It was not the student saying "well Mabuni sensei if you wont teach me this
I go and take classes with Chibana sensei".

Cheers
_________________
Too early in the morning? Get up and train.
Cold and wet outside? Go train.
Tired? Weary of the whole journey and longing just for a moment to stop and rest? Train. ~ Dave Lowry

Why do we fall, sir? So that we may learn how to pick ourselves back up. ~ Alfred Pennyworth
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longarm25
Blue Belt
Blue Belt

Joined: 26 Sep 2004
Posts: 304
Location: Ohio
Styles: Shorin Ryu, Ryu Kyu Te

PostPosted: Thu Mar 22, 2007 12:44 pm    Post subject: Reply with quote

It could be that some instructors are insecure and are scared of losing busieness. some time new different styes /instructors ect provide a fres prospective on what you are currently working on
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Phil
Ryu Kyu Christian Karate Federation

"Do not be dependent on others for your improvement. Pay respect to God and Buddha
but do not reley on them." Musashi
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baronbvp
Black Belt
Black Belt

Joined: 27 Feb 2005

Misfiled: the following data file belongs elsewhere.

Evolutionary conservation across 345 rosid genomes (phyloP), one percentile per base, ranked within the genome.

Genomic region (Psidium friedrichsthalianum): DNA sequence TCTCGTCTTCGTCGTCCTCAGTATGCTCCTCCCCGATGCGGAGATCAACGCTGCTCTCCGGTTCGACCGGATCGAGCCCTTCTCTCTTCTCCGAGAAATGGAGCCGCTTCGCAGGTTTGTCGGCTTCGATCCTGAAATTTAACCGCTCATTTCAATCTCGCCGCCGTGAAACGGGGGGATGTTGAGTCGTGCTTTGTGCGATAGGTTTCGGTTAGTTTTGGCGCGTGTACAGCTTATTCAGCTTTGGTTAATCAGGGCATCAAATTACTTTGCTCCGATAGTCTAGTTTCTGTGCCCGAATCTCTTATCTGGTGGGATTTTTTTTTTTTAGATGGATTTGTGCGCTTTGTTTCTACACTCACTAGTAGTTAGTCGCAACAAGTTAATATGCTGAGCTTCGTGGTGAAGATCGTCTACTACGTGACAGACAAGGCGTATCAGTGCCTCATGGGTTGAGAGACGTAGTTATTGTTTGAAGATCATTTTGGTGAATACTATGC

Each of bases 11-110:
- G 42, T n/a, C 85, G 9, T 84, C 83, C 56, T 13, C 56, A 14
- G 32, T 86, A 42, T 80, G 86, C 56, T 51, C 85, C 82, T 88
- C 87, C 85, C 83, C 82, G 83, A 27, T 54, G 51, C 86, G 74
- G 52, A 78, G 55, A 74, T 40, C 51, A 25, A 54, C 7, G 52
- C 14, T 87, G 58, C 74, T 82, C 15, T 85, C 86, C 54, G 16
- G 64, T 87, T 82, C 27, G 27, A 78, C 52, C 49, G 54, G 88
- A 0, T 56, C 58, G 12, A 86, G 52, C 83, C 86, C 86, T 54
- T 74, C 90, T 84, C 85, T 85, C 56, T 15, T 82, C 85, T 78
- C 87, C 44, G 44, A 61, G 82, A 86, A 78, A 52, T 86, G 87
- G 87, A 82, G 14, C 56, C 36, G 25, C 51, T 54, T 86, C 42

Posts: 1151
Location: Berlin, Germany
Styles: Muay Thai, boxing, JKD/MMA, Shorin Ryu, military combat arts, fencing, archery

PostPosted: Thu Mar 22, 2007 2:44 pm    Post subject: Reply with quote

There is a mentoring side of MA that can be separate from the business. It depends on the relationship established and what both sides understand the be the responsibilities of each. Like any relationship, it can break up if one side perceives they are not getting out of the relationship what they need, or if one side doesn't put their share into it.
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Only as good as I make myself be, only as bad as I let myself be.

Martial arts are like kinetic chess. Your move.
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NinTai
Orange Belt
Orange Belt

Joined: 12 May 2005
Posts: 103

Styles: Shorin-Ryu Shorinkan

PostPosted: Thu Mar 22, 2007 5:26 pm    Post subject: Reply with quote

baronbvp wrote:
There is a mentoring side of MA that can be separate from the business. It depends on the relationship established and what both sides understand the be the responsibilities of each. Like any relationship, it can break up if one side perceives they are not getting out of the relationship what they need, or if one side doesn't put their share into it.


Well said.
_________________
Too early in the morning? Get up and train.
Cold and wet outside? Go train.
Tired? Weary of the whole journey and longing just for a moment to stop and rest? Train. ~ Dave Lowry

Why do we fall, sir? So that we may learn how to pick ourselves back up. ~ Alfred Pennyworth